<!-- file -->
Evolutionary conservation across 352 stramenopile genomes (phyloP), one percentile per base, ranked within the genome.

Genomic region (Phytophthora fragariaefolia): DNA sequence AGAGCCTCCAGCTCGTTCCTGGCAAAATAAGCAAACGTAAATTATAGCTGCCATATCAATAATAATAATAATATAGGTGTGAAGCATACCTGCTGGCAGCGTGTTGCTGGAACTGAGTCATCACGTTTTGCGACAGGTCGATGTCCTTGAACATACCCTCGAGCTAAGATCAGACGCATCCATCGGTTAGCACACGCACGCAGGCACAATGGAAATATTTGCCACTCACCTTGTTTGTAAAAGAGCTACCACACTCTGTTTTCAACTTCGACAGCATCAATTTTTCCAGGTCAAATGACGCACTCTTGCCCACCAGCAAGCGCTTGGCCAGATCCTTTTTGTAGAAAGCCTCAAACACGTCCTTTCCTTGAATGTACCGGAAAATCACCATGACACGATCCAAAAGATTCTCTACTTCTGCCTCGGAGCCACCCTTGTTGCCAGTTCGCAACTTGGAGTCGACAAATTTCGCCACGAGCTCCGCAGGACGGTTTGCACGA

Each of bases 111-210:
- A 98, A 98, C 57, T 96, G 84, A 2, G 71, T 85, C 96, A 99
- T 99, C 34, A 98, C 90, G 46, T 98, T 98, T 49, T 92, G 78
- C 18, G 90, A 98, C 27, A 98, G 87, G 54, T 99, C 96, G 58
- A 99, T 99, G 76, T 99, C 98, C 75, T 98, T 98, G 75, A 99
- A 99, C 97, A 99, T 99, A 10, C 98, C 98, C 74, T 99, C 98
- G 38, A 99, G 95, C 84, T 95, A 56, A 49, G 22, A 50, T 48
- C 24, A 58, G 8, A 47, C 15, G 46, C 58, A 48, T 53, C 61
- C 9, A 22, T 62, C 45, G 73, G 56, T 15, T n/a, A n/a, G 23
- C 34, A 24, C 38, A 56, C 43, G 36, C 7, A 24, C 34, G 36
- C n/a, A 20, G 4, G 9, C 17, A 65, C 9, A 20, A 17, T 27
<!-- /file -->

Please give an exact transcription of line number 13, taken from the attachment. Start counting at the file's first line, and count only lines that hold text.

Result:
- C n/a, A 20, G 4, G 9, C 17, A 65, C 9, A 20, A 17, T 27